When my recent interview with Sun's software chief John Loiacono was wrapping up, I asked him: If I wanted to build a better Google today, instead of lashing together PCs, would I come to Sun?
Because to me, it seems that Opteron blades combined with Sun's hulking big servers, would be a more energy-efficient and compute-efficient way to do what Google does.
You would hardly expect Mr Loiacono to say no to that question, so he said yes. He said that Google already had some Sun systems running in its data centers.
And he added that there were some within Google, that were wondering if the company should continue to build and operate its own infrastructure. He said that Google had even developed its own operating system, for its infrastructure, and now it was examining that strategy.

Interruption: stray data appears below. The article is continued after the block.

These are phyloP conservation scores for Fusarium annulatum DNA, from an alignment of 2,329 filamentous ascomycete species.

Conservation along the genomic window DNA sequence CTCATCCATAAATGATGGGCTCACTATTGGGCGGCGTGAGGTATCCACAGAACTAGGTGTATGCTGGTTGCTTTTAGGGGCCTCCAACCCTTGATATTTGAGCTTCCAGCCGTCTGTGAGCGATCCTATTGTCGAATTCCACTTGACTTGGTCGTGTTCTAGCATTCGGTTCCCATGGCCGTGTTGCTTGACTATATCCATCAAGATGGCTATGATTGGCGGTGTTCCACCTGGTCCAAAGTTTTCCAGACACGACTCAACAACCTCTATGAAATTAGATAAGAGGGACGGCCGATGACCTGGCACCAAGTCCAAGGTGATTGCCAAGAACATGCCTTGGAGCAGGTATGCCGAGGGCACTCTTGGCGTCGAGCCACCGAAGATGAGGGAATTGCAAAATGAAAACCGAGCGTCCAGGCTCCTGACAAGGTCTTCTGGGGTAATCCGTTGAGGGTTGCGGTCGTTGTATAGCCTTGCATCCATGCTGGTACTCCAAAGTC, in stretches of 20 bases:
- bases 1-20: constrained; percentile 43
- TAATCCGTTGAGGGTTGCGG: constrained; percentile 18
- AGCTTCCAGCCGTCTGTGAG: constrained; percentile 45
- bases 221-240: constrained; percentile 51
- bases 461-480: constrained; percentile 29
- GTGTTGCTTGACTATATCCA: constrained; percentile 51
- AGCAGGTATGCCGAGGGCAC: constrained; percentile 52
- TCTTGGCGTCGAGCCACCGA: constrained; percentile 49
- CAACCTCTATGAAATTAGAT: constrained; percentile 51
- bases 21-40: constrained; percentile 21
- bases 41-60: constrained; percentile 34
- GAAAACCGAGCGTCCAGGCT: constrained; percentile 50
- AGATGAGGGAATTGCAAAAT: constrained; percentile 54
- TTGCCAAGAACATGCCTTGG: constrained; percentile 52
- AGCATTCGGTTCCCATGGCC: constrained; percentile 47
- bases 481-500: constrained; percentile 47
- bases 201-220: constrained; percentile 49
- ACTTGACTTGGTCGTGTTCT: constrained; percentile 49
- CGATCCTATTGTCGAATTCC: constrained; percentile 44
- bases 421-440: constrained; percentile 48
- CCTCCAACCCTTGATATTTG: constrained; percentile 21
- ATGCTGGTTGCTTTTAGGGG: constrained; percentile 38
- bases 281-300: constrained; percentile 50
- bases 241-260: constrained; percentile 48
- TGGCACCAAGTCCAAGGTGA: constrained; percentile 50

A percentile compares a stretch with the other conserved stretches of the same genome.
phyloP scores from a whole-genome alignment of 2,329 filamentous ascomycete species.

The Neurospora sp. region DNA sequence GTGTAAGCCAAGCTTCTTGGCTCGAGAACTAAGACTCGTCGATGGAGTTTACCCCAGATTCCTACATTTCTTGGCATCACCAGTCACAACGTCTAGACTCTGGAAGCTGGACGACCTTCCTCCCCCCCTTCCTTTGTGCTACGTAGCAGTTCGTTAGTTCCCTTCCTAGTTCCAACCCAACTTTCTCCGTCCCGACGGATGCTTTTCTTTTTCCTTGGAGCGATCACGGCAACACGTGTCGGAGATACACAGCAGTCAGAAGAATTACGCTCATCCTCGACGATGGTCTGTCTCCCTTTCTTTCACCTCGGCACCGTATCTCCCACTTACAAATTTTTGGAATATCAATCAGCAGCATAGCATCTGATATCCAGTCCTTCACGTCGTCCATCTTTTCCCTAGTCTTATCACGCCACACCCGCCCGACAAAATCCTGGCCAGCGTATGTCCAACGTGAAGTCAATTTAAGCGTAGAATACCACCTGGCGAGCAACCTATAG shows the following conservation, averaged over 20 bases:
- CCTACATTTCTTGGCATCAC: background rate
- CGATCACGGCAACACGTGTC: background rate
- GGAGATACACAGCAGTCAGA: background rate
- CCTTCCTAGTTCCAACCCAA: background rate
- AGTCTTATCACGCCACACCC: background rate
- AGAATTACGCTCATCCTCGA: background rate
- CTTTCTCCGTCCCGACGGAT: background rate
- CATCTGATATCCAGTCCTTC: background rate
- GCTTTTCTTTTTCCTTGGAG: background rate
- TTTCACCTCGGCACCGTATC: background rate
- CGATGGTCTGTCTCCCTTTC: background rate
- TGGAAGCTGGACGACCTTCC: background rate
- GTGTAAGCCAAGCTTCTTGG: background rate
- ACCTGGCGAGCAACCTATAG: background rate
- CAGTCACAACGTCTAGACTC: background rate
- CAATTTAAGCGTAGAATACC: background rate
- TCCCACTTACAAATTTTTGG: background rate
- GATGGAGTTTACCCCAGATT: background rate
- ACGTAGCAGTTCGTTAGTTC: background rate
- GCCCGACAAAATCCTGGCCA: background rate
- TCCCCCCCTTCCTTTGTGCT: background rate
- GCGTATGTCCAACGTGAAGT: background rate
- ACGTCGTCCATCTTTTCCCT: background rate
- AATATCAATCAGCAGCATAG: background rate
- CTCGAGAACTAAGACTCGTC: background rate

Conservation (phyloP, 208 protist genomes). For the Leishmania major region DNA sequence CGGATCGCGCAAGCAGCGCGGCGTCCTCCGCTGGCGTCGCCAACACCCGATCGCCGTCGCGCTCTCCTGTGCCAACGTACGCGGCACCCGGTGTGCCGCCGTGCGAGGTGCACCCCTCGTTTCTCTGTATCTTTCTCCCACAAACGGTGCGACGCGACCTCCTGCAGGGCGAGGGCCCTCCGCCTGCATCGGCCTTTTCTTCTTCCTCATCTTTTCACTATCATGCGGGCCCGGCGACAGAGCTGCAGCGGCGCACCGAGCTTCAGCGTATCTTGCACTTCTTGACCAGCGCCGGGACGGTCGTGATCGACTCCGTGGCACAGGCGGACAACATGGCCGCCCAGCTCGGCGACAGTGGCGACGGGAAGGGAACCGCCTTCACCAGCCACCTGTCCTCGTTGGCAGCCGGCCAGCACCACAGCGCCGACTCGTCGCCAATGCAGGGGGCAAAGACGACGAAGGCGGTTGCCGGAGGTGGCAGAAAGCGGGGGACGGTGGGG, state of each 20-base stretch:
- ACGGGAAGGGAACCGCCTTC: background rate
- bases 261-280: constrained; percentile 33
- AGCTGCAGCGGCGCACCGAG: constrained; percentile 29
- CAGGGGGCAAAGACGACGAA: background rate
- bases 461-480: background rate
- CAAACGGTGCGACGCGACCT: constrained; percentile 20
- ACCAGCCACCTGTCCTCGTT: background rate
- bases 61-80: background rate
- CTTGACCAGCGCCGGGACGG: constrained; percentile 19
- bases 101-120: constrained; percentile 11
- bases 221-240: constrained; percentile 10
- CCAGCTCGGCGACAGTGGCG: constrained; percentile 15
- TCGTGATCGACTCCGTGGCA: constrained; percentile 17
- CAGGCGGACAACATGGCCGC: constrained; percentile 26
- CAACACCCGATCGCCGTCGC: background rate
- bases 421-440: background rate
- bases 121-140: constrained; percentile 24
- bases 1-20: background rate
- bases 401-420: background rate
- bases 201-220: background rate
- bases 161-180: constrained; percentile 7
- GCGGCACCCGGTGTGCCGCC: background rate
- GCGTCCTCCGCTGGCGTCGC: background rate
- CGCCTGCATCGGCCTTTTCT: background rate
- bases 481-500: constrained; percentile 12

Over time, he thought that Google might outsource its infrastructure requirements, especially for new projects. This makes total sense because in the web services world a machine-cycle is a machine-cycle--it's what you do with it that counts.
At the very least, I would think that there would be advantages to Google in using third-party commercial grid computing services to augment its internal IT infrastructure. That would help keep utilization rates of its IT systems at high levels, which means extremely efficient use of its capital investments.
Wall Street would certainly welcome that aspect of Google's balance sheet.